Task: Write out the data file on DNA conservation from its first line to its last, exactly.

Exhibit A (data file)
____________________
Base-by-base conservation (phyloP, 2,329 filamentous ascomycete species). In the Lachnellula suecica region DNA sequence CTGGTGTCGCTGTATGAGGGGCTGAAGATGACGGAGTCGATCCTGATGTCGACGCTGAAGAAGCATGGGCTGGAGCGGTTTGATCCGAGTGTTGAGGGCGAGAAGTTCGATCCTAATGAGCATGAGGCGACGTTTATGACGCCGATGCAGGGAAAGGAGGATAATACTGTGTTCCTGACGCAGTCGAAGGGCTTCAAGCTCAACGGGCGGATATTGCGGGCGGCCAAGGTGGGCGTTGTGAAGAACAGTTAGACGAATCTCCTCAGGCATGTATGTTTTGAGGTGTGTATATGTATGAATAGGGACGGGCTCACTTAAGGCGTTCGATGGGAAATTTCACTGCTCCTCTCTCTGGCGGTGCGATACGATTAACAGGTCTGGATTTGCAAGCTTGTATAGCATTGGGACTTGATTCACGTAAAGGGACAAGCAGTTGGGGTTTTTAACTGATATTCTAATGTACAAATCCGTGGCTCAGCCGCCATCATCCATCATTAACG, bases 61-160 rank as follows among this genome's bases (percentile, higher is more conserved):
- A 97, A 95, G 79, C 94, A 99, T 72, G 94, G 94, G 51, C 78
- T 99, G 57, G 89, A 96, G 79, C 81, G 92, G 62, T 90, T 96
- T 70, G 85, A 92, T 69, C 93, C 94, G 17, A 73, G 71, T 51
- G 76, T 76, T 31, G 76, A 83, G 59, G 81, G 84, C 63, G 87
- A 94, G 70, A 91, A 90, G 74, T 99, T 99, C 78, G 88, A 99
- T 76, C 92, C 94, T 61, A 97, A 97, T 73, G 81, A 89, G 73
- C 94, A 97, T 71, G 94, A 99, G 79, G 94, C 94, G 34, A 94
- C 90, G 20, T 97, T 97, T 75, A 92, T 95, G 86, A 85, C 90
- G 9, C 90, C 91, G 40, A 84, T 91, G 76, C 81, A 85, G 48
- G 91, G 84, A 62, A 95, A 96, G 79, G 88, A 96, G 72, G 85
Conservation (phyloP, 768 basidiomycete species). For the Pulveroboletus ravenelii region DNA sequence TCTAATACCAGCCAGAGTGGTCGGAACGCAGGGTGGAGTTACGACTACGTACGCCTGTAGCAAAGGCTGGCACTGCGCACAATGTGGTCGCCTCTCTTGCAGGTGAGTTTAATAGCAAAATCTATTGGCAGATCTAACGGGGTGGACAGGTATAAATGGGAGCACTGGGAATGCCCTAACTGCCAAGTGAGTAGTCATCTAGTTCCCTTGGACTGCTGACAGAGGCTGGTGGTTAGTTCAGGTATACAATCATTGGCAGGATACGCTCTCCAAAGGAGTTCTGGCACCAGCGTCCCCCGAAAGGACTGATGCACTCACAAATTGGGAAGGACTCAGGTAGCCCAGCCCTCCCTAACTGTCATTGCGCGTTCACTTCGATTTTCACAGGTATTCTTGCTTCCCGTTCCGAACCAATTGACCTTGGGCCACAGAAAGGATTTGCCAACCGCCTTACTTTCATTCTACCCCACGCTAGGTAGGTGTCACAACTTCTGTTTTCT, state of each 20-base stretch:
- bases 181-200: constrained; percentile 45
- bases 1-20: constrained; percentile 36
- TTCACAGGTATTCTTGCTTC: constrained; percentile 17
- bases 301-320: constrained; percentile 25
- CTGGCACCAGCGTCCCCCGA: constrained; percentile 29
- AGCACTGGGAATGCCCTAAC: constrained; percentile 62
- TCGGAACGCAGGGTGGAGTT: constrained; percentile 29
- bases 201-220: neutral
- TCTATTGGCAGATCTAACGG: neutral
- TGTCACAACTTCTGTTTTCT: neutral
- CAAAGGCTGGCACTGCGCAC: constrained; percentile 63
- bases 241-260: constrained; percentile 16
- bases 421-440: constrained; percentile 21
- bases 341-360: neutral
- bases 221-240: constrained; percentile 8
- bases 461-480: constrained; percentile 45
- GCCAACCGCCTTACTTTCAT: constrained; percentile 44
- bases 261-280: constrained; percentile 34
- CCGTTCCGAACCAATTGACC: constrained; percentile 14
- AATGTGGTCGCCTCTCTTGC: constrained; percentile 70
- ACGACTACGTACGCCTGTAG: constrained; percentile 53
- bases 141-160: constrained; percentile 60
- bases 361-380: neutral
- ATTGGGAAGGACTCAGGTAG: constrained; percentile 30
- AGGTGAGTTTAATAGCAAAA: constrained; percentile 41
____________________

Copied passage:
Base-by-base conservation (phyloP, 2,329 filamentous ascomycete species). In the Lachnellula suecica region DNA sequence CTGGTGTCGCTGTATGAGGGGCTGAAGATGACGGAGTCGATCCTGATGTCGACGCTGAAGAAGCATGGGCTGGAGCGGTTTGATCCGAGTGTTGAGGGCGAGAAGTTCGATCCTAATGAGCATGAGGCGACGTTTATGACGCCGATGCAGGGAAAGGAGGATAATACTGTGTTCCTGACGCAGTCGAAGGGCTTCAAGCTCAACGGGCGGATATTGCGGGCGGCCAAGGTGGGCGTTGTGAAGAACAGTTAGACGAATCTCCTCAGGCATGTATGTTTTGAGGTGTGTATATGTATGAATAGGGACGGGCTCACTTAAGGCGTTCGATGGGAAATTTCACTGCTCCTCTCTCTGGCGGTGCGATACGATTAACAGGTCTGGATTTGCAAGCTTGTATAGCATTGGGACTTGATTCACGTAAAGGGACAAGCAGTTGGGGTTTTTAACTGATATTCTAATGTACAAATCCGTGGCTCAGCCGCCATCATCCATCATTAACG, bases 61-160 rank as follows among this genome's bases (percentile, higher is more conserved):
- A 97, A 95, G 79, C 94, A 99, T 72, G 94, G 94, G 51, C 78
- T 99, G 57, G 89, A 96, G 79, C 81, G 92, G 62, T 90, T 96
- T 70, G 85, A 92, T 69, C 93, C 94, G 17, A 73, G 71, T 51
- G 76, T 76, T 31, G 76, A 83, G 59, G 81, G 84, C 63, G 87
- A 94, G 70, A 91, A 90, G 74, T 99, T 99, C 78, G 88, A 99
- T 76, C 92, C 94, T 61, A 97, A 97, T 73, G 81, A 89, G 73
- C 94, A 97, T 71, G 94, A 99, G 79, G 94, C 94, G 34, A 94
- C 90, G 20, T 97, T 97, T 75, A 92, T 95, G 86, A 85, C 90
- G 9, C 90, C 91, G 40, A 84, T 91, G 76, C 81, A 85, G 48
- G 91, G 84, A 62, A 95, A 96, G 79, G 88, A 96, G 72, G 85
Conservation (phyloP, 768 basidiomycete species). For the Pulveroboletus ravenelii region DNA sequence TCTAATACCAGCCAGAGTGGTCGGAACGCAGGGTGGAGTTACGACTACGTACGCCTGTAGCAAAGGCTGGCACTGCGCACAATGTGGTCGCCTCTCTTGCAGGTGAGTTTAATAGCAAAATCTATTGGCAGATCTAACGGGGTGGACAGGTATAAATGGGAGCACTGGGAATGCCCTAACTGCCAAGTGAGTAGTCATCTAGTTCCCTTGGACTGCTGACAGAGGCTGGTGGTTAGTTCAGGTATACAATCATTGGCAGGATACGCTCTCCAAAGGAGTTCTGGCACCAGCGTCCCCCGAAAGGACTGATGCACTCACAAATTGGGAAGGACTCAGGTAGCCCAGCCCTCCCTAACTGTCATTGCGCGTTCACTTCGATTTTCACAGGTATTCTTGCTTCCCGTTCCGAACCAATTGACCTTGGGCCACAGAAAGGATTTGCCAACCGCCTTACTTTCATTCTACCCCACGCTAGGTAGGTGTCACAACTTCTGTTTTCT, state of each 20-base stretch:
- bases 181-200: constrained; percentile 45
- bases 1-20: constrained; percentile 36
- TTCACAGGTATTCTTGCTTC: constrained; percentile 17
- bases 301-320: constrained; percentile 25
- CTGGCACCAGCGTCCCCCGA: constrained; percentile 29
- AGCACTGGGAATGCCCTAAC: constrained; percentile 62
- TCGGAACGCAGGGTGGAGTT: constrained; percentile 29
- bases 201-220: neutral
- TCTATTGGCAGATCTAACGG: neutral
- TGTCACAACTTCTGTTTTCT: neutral
- CAAAGGCTGGCACTGCGCAC: constrained; percentile 63
- bases 241-260: constrained; percentile 16
- bases 421-440: constrained; percentile 21
- bases 341-360: neutral
- bases 221-240: constrained; percentile 8
- bases 461-480: constrained; percentile 45
- GCCAACCGCCTTACTTTCAT: constrained; percentile 44
- bases 261-280: constrained; percentile 34
- CCGTTCCGAACCAATTGACC: constrained; percentile 14
- AATGTGGTCGCCTCTCTTGC: constrained; percentile 70
- ACGACTACGTACGCCTGTAG: constrained; percentile 53
- bases 141-160: constrained; percentile 60
- bases 361-380: neutral
- ATTGGGAAGGACTCAGGTAG: constrained; percentile 30
- AGGTGAGTTTAATAGCAAAA: constrained; percentile 41